Asked Whether ‘If You Like Your Insurance, You Can Keep It’ Was True, CMS Head Punts

‘Some insurance companies have decided ... that they want to offer new plans’

TAVENNER: “I'm participating in employer-sponsored insurance which…”
CAMP: “Government …”
TAVENNER: “85 percent of the country does.”
CAMP: “So you have government insurance. So you're not -- have you gone on the site and tried to enroll or tried to shop for plans?”
TAVENNER: “I haven't gone on to shop for the plans. I went on and actually signed up for an account just to see what it looked like and go through the application process but did not sign up for coverage. I'm not eligible for coverage, nor did I shop.”
CAMP: “Um, I just want to mention to you a letter that I received from my district, and this man wrote me and said, ‘My wife has been recently informed by her insurance carrier that her health care policy does not comply with the Affordable Care Act. Now we must purchase a new policy to get the same coverage at an 18 percent increase in our premium.’ So what happened to the if you like your insurance you can keep it question? What would you say to that individual?”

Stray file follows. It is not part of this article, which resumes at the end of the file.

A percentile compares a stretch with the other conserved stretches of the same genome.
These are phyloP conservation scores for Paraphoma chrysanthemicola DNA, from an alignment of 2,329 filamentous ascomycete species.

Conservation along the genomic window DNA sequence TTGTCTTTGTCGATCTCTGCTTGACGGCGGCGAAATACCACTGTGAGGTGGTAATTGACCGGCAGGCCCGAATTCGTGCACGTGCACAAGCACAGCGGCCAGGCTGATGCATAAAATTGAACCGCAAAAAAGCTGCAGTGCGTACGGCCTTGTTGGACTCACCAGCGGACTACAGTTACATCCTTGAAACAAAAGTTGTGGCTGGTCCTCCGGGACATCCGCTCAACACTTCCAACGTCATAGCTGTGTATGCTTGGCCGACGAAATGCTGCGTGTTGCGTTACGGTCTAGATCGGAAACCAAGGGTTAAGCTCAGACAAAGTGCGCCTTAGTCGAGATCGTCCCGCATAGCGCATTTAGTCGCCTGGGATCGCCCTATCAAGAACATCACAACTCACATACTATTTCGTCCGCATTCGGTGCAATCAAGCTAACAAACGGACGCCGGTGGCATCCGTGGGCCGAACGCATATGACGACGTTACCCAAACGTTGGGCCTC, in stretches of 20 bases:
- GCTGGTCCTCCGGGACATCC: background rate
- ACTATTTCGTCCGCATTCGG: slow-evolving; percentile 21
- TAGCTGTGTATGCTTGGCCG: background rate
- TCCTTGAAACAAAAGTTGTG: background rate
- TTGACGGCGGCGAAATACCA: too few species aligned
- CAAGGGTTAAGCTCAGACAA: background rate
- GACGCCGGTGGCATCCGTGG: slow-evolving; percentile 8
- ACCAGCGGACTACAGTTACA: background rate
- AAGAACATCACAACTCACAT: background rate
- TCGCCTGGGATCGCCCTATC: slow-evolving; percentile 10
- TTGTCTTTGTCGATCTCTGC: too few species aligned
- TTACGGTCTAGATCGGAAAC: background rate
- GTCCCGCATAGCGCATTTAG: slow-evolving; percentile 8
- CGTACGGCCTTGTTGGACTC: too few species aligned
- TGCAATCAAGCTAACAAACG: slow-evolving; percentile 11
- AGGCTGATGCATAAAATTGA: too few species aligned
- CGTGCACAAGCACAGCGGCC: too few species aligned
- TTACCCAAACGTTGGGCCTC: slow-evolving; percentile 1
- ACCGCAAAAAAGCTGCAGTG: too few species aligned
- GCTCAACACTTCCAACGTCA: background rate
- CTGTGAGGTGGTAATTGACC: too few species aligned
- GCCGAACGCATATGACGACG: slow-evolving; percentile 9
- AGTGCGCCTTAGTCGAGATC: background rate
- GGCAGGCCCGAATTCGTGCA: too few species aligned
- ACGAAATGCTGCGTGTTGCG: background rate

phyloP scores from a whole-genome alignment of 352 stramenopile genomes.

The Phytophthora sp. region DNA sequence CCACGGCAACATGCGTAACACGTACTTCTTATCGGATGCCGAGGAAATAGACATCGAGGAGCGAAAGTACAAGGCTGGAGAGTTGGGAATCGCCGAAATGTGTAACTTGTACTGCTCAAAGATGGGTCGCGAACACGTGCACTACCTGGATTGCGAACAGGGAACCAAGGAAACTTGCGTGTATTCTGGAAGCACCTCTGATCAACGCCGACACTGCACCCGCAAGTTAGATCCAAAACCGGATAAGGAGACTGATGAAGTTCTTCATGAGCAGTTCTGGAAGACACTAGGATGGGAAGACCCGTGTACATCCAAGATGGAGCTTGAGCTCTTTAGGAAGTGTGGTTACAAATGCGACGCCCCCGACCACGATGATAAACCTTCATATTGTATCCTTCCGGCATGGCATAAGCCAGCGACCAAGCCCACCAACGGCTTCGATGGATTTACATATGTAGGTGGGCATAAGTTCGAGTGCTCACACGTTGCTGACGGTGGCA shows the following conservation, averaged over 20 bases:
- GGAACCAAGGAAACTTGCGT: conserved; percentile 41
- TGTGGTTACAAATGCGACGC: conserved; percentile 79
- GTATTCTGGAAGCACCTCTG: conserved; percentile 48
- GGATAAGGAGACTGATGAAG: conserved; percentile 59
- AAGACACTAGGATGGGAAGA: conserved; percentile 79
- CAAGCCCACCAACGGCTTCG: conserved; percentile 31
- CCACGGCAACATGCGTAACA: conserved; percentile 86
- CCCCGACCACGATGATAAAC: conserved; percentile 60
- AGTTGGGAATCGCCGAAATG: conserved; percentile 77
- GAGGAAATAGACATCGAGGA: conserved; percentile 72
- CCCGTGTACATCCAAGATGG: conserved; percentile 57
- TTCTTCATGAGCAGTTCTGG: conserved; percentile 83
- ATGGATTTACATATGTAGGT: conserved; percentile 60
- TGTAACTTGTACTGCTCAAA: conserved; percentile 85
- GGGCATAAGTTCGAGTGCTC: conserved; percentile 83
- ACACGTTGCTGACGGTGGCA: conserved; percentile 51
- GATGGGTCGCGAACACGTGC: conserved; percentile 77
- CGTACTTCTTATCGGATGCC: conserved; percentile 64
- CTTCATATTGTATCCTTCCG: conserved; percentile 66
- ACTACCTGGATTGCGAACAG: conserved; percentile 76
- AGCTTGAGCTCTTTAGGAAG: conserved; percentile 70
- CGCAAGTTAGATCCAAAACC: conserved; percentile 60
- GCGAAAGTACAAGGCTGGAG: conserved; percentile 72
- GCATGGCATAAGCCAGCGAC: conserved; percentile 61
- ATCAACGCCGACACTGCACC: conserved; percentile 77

TAVENNER: “Well, I would take him back to pre-Affordable Care Act days where, in fact, if you were in the individual market, you were living at a 50 percent churn. Half the people in the individual market prior to 2010 didn't stay on their policies. They were either kicked off for pre-existing condition, they saw their premiums go up at least 20 percent a year, and there were no protections for them, and sometimes they were in plans that they thought were fine until they actually needed hospitalization, then they found out it didn't cover hospitalization, or it didn't cover cancer. So I would take them back to the fact that since 1986 their health care costs and coverage have been the number one issue for small businesses for the last 20 to 30 years and we've been talking about it for the last 20 or 30 years. That's actually why I came into this job was to try to deal with this issue. So now what I would say is this: now if, in fact, the issuer has decided to change the plan, didn't have to. Plans were grandfathered in in 2010. If they didn't make significant changes in cost sharing and this sort of thing, they could keep the plan that they had. But some insurance companies have decided, and I think that's what you were referring to in your opening statement, that they want to offer new plans. And if they offer new plans, they have to come into the requirements of the Affordable Care Act which are you have to offer the ten essential coverage benefits, you cannot judge people on pre-existing, you cannot discriminate based on sex. There are lots of things that are required under the Affordable Care Act that actually protect consumers. But these premium increases were going on long time prior to the Affordable Care Act and, in fact, we've seen the most premium moderation in the last three years than we've seen probably in 15 or 20 years. So that’s what I would say to them. I’d try to explain to them the real issues.”

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